Did Cydcoed grants for community woodland development deliver social and economic results?
Around £16 million in Cydcoed grants supported over 160 projects in Wales t o make use of woodland for community developments. Forest Research analysed whether the projects achieved their longer-term objectives: helping high capacity community groups to influence decisions about their locality; making woods deliver long-term local social, economic, and environmental benefits; and supporting individuals to play a positive role in their local community.
- Empowering – groups reported that having the remit and money to develop, manage and deliver on a project had been empowering
- Strong communities – 80% of groups thought their project had helped develop stronger ties within their community
- Quality of life – 84% of groups thought the community’s quality of life had improved
- Partnerships – working together was important to success where partnerships were negotiated and managed by the group
- Signiﬁcant contributions to the Welsh Assembly’s social and environmental justice agenda in Wales
- Community members are able and willing to participate in the local processes of decision-making and find it an empowering and cohesive experience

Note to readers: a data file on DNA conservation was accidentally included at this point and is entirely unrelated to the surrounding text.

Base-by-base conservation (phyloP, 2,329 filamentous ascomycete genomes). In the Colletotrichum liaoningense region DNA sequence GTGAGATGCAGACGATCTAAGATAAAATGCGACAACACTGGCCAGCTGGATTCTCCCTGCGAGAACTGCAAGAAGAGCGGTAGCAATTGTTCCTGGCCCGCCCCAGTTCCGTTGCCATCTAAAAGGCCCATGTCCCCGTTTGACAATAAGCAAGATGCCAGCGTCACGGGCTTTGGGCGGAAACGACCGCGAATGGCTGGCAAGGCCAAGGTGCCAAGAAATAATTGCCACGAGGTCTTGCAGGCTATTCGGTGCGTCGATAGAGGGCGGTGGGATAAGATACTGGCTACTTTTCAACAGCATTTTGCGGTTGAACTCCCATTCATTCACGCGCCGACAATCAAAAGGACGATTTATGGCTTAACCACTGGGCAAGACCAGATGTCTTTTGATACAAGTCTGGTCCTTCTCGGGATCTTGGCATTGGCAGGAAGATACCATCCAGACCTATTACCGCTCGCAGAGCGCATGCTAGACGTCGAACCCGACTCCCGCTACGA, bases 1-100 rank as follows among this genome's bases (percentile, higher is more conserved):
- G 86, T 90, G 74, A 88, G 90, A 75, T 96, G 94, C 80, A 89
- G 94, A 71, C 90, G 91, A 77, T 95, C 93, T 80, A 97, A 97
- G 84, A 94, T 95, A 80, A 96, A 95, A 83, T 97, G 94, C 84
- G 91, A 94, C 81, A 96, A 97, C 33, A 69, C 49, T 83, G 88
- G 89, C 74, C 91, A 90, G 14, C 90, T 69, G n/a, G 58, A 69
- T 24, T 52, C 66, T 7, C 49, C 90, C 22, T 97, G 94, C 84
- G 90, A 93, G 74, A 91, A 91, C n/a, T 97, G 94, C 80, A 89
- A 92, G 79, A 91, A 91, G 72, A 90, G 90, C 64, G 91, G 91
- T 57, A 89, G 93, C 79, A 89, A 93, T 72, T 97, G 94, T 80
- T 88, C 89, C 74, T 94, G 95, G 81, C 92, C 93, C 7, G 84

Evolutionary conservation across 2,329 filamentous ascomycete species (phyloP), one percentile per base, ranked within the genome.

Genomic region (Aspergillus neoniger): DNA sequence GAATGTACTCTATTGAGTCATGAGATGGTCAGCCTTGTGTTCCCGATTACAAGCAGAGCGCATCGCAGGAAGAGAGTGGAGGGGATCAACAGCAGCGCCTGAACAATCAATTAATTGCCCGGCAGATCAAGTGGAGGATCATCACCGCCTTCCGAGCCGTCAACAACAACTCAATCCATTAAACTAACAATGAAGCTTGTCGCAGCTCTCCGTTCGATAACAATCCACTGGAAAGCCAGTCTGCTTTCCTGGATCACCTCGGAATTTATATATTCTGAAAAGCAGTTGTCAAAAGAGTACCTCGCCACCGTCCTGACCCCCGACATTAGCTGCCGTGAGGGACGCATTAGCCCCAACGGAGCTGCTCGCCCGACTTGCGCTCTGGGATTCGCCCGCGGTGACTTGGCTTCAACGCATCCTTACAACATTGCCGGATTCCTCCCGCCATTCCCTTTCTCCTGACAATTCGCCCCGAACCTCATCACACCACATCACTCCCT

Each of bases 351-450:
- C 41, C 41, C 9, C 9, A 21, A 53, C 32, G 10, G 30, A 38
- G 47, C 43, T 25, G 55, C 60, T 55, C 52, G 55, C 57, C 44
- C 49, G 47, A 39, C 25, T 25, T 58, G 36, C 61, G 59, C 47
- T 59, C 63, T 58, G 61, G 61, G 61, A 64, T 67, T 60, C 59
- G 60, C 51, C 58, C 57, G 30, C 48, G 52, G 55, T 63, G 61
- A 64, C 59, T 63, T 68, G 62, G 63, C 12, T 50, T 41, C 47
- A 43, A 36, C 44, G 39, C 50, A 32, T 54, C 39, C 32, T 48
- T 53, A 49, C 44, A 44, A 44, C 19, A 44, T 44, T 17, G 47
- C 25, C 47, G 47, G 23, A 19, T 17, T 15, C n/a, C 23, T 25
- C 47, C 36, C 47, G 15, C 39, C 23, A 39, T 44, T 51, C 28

- More than half of interviewees said that involvement in Cydcoed had considerably improved their overall health and well-being, which is particularly important for projects in the South Wales Valleys where health deprivation is among the highest in Britain
Economic non-market beneﬁts to the wider community:
- Costs avoided to the education sector may exceed £107,000 per year
- Recreational beneﬁts may reach £15 million per year
- Costs avoided to the NHS may be as high as £815,000 per year
- Environmental beneﬁts are around £840,000 per year
Publications and presentations
- Report – An evaluation of Cydcoed
Funders and partners
Commissioned and funded by Forestry Commission Wales.
Completed in November 2008.